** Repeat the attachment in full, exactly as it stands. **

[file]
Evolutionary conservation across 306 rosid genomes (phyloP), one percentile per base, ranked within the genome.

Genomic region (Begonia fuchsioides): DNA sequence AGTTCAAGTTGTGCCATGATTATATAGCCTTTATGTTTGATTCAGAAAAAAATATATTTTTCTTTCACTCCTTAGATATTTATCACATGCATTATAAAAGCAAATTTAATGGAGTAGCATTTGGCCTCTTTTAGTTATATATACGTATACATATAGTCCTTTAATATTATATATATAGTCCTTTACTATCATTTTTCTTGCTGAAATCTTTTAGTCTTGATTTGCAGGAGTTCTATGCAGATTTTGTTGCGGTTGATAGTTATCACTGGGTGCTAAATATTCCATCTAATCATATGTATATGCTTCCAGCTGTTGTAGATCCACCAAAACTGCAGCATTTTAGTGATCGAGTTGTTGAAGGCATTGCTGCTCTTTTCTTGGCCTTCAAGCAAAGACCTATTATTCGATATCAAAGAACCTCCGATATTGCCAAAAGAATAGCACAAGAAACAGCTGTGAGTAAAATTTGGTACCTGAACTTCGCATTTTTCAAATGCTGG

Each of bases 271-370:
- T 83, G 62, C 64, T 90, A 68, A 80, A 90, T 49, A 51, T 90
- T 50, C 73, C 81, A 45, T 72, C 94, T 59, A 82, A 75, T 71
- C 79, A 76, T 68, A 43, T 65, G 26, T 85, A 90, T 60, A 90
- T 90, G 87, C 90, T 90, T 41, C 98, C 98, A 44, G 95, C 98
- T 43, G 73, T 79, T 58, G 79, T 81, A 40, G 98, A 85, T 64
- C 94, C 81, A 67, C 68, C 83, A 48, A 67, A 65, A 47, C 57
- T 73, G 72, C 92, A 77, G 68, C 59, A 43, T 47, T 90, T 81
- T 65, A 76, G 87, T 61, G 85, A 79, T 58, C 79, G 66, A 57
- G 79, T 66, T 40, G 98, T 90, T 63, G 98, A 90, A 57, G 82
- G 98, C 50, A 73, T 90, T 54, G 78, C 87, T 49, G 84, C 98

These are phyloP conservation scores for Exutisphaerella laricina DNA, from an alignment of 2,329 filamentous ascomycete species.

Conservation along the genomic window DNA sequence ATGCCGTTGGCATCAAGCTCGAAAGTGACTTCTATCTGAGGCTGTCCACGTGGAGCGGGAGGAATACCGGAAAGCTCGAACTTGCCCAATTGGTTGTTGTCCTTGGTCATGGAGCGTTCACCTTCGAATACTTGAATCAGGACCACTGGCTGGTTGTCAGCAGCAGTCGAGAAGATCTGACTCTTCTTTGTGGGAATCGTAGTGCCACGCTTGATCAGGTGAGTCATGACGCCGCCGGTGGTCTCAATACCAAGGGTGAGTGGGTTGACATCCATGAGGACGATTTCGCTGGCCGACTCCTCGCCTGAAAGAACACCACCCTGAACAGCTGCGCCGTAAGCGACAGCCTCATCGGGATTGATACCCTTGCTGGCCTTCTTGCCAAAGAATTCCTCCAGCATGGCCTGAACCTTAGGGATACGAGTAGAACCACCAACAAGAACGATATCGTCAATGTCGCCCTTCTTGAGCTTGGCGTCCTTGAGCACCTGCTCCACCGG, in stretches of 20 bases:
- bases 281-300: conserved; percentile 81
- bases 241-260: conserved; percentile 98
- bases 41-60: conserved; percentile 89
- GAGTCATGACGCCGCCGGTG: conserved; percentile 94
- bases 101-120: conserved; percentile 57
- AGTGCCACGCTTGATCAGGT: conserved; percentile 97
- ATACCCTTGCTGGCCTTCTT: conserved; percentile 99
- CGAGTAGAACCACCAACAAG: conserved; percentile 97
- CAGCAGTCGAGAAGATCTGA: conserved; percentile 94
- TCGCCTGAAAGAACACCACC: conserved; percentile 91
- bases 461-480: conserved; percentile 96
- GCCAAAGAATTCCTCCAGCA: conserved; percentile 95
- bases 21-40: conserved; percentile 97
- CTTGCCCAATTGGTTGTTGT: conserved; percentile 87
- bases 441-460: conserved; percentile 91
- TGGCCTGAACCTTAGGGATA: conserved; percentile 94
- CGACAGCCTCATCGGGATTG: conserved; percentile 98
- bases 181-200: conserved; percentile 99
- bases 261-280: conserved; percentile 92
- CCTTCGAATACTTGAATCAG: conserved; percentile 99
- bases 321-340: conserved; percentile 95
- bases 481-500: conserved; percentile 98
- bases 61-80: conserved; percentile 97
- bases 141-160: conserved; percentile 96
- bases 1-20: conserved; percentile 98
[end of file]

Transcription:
Evolutionary conservation across 306 rosid genomes (phyloP), one percentile per base, ranked within the genome.

Genomic region (Begonia fuchsioides): DNA sequence AGTTCAAGTTGTGCCATGATTATATAGCCTTTATGTTTGATTCAGAAAAAAATATATTTTTCTTTCACTCCTTAGATATTTATCACATGCATTATAAAAGCAAATTTAATGGAGTAGCATTTGGCCTCTTTTAGTTATATATACGTATACATATAGTCCTTTAATATTATATATATAGTCCTTTACTATCATTTTTCTTGCTGAAATCTTTTAGTCTTGATTTGCAGGAGTTCTATGCAGATTTTGTTGCGGTTGATAGTTATCACTGGGTGCTAAATATTCCATCTAATCATATGTATATGCTTCCAGCTGTTGTAGATCCACCAAAACTGCAGCATTTTAGTGATCGAGTTGTTGAAGGCATTGCTGCTCTTTTCTTGGCCTTCAAGCAAAGACCTATTATTCGATATCAAAGAACCTCCGATATTGCCAAAAGAATAGCACAAGAAACAGCTGTGAGTAAAATTTGGTACCTGAACTTCGCATTTTTCAAATGCTGG

Each of bases 271-370:
- T 83, G 62, C 64, T 90, A 68, A 80, A 90, T 49, A 51, T 90
- T 50, C 73, C 81, A 45, T 72, C 94, T 59, A 82, A 75, T 71
- C 79, A 76, T 68, A 43, T 65, G 26, T 85, A 90, T 60, A 90
- T 90, G 87, C 90, T 90, T 41, C 98, C 98, A 44, G 95, C 98
- T 43, G 73, T 79, T 58, G 79, T 81, A 40, G 98, A 85, T 64
- C 94, C 81, A 67, C 68, C 83, A 48, A 67, A 65, A 47, C 57
- T 73, G 72, C 92, A 77, G 68, C 59, A 43, T 47, T 90, T 81
- T 65, A 76, G 87, T 61, G 85, A 79, T 58, C 79, G 66, A 57
- G 79, T 66, T 40, G 98, T 90, T 63, G 98, A 90, A 57, G 82
- G 98, C 50, A 73, T 90, T 54, G 78, C 87, T 49, G 84, C 98

These are phyloP conservation scores for Exutisphaerella laricina DNA, from an alignment of 2,329 filamentous ascomycete species.

Conservation along the genomic window DNA sequence ATGCCGTTGGCATCAAGCTCGAAAGTGACTTCTATCTGAGGCTGTCCACGTGGAGCGGGAGGAATACCGGAAAGCTCGAACTTGCCCAATTGGTTGTTGTCCTTGGTCATGGAGCGTTCACCTTCGAATACTTGAATCAGGACCACTGGCTGGTTGTCAGCAGCAGTCGAGAAGATCTGACTCTTCTTTGTGGGAATCGTAGTGCCACGCTTGATCAGGTGAGTCATGACGCCGCCGGTGGTCTCAATACCAAGGGTGAGTGGGTTGACATCCATGAGGACGATTTCGCTGGCCGACTCCTCGCCTGAAAGAACACCACCCTGAACAGCTGCGCCGTAAGCGACAGCCTCATCGGGATTGATACCCTTGCTGGCCTTCTTGCCAAAGAATTCCTCCAGCATGGCCTGAACCTTAGGGATACGAGTAGAACCACCAACAAGAACGATATCGTCAATGTCGCCCTTCTTGAGCTTGGCGTCCTTGAGCACCTGCTCCACCGG, in stretches of 20 bases:
- bases 281-300: conserved; percentile 81
- bases 241-260: conserved; percentile 98
- bases 41-60: conserved; percentile 89
- GAGTCATGACGCCGCCGGTG: conserved; percentile 94
- bases 101-120: conserved; percentile 57
- AGTGCCACGCTTGATCAGGT: conserved; percentile 97
- ATACCCTTGCTGGCCTTCTT: conserved; percentile 99
- CGAGTAGAACCACCAACAAG: conserved; percentile 97
- CAGCAGTCGAGAAGATCTGA: conserved; percentile 94
- TCGCCTGAAAGAACACCACC: conserved; percentile 91
- bases 461-480: conserved; percentile 96
- GCCAAAGAATTCCTCCAGCA: conserved; percentile 95
- bases 21-40: conserved; percentile 97
- CTTGCCCAATTGGTTGTTGT: conserved; percentile 87
- bases 441-460: conserved; percentile 91
- TGGCCTGAACCTTAGGGATA: conserved; percentile 94
- CGACAGCCTCATCGGGATTG: conserved; percentile 98
- bases 181-200: conserved; percentile 99
- bases 261-280: conserved; percentile 92
- CCTTCGAATACTTGAATCAG: conserved; percentile 99
- bases 321-340: conserved; percentile 95
- bases 481-500: conserved; percentile 98
- bases 61-80: conserved; percentile 97
- bases 141-160: conserved; percentile 96
- bases 1-20: conserved; percentile 98